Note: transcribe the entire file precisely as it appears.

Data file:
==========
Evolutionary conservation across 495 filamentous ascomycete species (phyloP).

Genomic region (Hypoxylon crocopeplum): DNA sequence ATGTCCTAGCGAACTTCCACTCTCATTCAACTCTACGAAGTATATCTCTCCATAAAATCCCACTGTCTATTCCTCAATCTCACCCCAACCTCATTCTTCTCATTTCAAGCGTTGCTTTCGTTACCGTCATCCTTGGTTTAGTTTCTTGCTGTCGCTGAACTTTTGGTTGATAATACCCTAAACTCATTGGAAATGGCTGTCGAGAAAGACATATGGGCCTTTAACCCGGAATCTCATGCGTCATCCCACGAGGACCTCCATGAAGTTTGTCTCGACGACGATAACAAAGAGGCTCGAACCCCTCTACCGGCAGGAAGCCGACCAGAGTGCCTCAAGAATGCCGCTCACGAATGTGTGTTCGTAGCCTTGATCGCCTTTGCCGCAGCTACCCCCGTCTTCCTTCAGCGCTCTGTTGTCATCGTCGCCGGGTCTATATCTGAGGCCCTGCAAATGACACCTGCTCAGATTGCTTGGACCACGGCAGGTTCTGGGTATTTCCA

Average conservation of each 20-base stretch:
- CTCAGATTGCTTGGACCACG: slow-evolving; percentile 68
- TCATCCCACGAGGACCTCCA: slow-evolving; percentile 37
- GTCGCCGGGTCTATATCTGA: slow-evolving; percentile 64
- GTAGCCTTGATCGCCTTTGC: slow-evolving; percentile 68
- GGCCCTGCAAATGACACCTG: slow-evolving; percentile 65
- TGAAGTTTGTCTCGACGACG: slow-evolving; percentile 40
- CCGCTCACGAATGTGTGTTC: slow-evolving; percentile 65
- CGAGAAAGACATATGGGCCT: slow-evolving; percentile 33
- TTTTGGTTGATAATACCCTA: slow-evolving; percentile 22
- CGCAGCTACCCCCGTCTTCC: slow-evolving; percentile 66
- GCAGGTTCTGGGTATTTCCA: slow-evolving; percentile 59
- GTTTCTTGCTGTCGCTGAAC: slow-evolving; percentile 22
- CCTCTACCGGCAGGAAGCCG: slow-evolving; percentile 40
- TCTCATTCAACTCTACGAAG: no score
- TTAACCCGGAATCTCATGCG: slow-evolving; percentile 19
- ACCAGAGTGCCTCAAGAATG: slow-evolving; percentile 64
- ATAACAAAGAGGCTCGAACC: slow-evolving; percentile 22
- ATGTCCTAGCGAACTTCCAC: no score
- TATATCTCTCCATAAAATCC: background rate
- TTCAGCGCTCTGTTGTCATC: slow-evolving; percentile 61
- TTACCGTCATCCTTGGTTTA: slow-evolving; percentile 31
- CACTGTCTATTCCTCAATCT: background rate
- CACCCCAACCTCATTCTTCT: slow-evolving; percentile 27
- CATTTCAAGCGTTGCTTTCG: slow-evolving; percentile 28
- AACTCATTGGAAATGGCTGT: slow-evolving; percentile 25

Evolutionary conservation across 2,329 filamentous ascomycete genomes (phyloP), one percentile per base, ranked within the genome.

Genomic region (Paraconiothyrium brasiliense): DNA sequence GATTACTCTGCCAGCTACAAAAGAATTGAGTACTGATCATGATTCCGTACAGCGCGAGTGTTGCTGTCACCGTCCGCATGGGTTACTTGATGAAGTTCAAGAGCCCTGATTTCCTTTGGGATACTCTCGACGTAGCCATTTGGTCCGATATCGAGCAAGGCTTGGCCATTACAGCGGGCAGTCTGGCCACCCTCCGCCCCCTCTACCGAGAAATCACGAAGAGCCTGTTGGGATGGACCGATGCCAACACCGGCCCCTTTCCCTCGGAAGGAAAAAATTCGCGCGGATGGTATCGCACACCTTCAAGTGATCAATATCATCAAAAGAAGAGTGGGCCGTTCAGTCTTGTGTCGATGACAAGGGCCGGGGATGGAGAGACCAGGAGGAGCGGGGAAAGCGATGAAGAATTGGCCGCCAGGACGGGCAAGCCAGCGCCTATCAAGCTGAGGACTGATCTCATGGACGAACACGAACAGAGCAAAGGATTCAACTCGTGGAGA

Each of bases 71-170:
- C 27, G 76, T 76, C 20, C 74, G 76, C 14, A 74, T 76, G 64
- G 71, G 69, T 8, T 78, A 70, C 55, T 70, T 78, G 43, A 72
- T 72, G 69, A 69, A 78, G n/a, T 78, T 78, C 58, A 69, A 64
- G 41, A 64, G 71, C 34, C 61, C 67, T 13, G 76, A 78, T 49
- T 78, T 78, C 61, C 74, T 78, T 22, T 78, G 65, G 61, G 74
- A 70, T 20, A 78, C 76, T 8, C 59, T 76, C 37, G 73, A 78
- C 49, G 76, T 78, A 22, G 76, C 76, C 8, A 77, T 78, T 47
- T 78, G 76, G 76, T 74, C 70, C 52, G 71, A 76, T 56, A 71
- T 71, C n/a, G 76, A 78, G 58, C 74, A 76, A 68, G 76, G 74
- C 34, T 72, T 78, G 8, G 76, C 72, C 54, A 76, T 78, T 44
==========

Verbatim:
Evolutionary conservation across 495 filamentous ascomycete species (phyloP).

Genomic region (Hypoxylon crocopeplum): DNA sequence ATGTCCTAGCGAACTTCCACTCTCATTCAACTCTACGAAGTATATCTCTCCATAAAATCCCACTGTCTATTCCTCAATCTCACCCCAACCTCATTCTTCTCATTTCAAGCGTTGCTTTCGTTACCGTCATCCTTGGTTTAGTTTCTTGCTGTCGCTGAACTTTTGGTTGATAATACCCTAAACTCATTGGAAATGGCTGTCGAGAAAGACATATGGGCCTTTAACCCGGAATCTCATGCGTCATCCCACGAGGACCTCCATGAAGTTTGTCTCGACGACGATAACAAAGAGGCTCGAACCCCTCTACCGGCAGGAAGCCGACCAGAGTGCCTCAAGAATGCCGCTCACGAATGTGTGTTCGTAGCCTTGATCGCCTTTGCCGCAGCTACCCCCGTCTTCCTTCAGCGCTCTGTTGTCATCGTCGCCGGGTCTATATCTGAGGCCCTGCAAATGACACCTGCTCAGATTGCTTGGACCACGGCAGGTTCTGGGTATTTCCA

Average conservation of each 20-base stretch:
- CTCAGATTGCTTGGACCACG: slow-evolving; percentile 68
- TCATCCCACGAGGACCTCCA: slow-evolving; percentile 37
- GTCGCCGGGTCTATATCTGA: slow-evolving; percentile 64
- GTAGCCTTGATCGCCTTTGC: slow-evolving; percentile 68
- GGCCCTGCAAATGACACCTG: slow-evolving; percentile 65
- TGAAGTTTGTCTCGACGACG: slow-evolving; percentile 40
- CCGCTCACGAATGTGTGTTC: slow-evolving; percentile 65
- CGAGAAAGACATATGGGCCT: slow-evolving; percentile 33
- TTTTGGTTGATAATACCCTA: slow-evolving; percentile 22
- CGCAGCTACCCCCGTCTTCC: slow-evolving; percentile 66
- GCAGGTTCTGGGTATTTCCA: slow-evolving; percentile 59
- GTTTCTTGCTGTCGCTGAAC: slow-evolving; percentile 22
- CCTCTACCGGCAGGAAGCCG: slow-evolving; percentile 40
- TCTCATTCAACTCTACGAAG: no score
- TTAACCCGGAATCTCATGCG: slow-evolving; percentile 19
- ACCAGAGTGCCTCAAGAATG: slow-evolving; percentile 64
- ATAACAAAGAGGCTCGAACC: slow-evolving; percentile 22
- ATGTCCTAGCGAACTTCCAC: no score
- TATATCTCTCCATAAAATCC: background rate
- TTCAGCGCTCTGTTGTCATC: slow-evolving; percentile 61
- TTACCGTCATCCTTGGTTTA: slow-evolving; percentile 31
- CACTGTCTATTCCTCAATCT: background rate
- CACCCCAACCTCATTCTTCT: slow-evolving; percentile 27
- CATTTCAAGCGTTGCTTTCG: slow-evolving; percentile 28
- AACTCATTGGAAATGGCTGT: slow-evolving; percentile 25

Evolutionary conservation across 2,329 filamentous ascomycete genomes (phyloP), one percentile per base, ranked within the genome.

Genomic region (Paraconiothyrium brasiliense): DNA sequence GATTACTCTGCCAGCTACAAAAGAATTGAGTACTGATCATGATTCCGTACAGCGCGAGTGTTGCTGTCACCGTCCGCATGGGTTACTTGATGAAGTTCAAGAGCCCTGATTTCCTTTGGGATACTCTCGACGTAGCCATTTGGTCCGATATCGAGCAAGGCTTGGCCATTACAGCGGGCAGTCTGGCCACCCTCCGCCCCCTCTACCGAGAAATCACGAAGAGCCTGTTGGGATGGACCGATGCCAACACCGGCCCCTTTCCCTCGGAAGGAAAAAATTCGCGCGGATGGTATCGCACACCTTCAAGTGATCAATATCATCAAAAGAAGAGTGGGCCGTTCAGTCTTGTGTCGATGACAAGGGCCGGGGATGGAGAGACCAGGAGGAGCGGGGAAAGCGATGAAGAATTGGCCGCCAGGACGGGCAAGCCAGCGCCTATCAAGCTGAGGACTGATCTCATGGACGAACACGAACAGAGCAAAGGATTCAACTCGTGGAGA

Each of bases 71-170:
- C 27, G 76, T 76, C 20, C 74, G 76, C 14, A 74, T 76, G 64
- G 71, G 69, T 8, T 78, A 70, C 55, T 70, T 78, G 43, A 72
- T 72, G 69, A 69, A 78, G n/a, T 78, T 78, C 58, A 69, A 64
- G 41, A 64, G 71, C 34, C 61, C 67, T 13, G 76, A 78, T 49
- T 78, T 78, C 61, C 74, T 78, T 22, T 78, G 65, G 61, G 74
- A 70, T 20, A 78, C 76, T 8, C 59, T 76, C 37, G 73, A 78
- C 49, G 76, T 78, A 22, G 76, C 76, C 8, A 77, T 78, T 47
- T 78, G 76, G 76, T 74, C 70, C 52, G 71, A 76, T 56, A 71
- T 71, C n/a, G 76, A 78, G 58, C 74, A 76, A 68, G 76, G 74
- C 34, T 72, T 78, G 8, G 76, C 72, C 54, A 76, T 78, T 44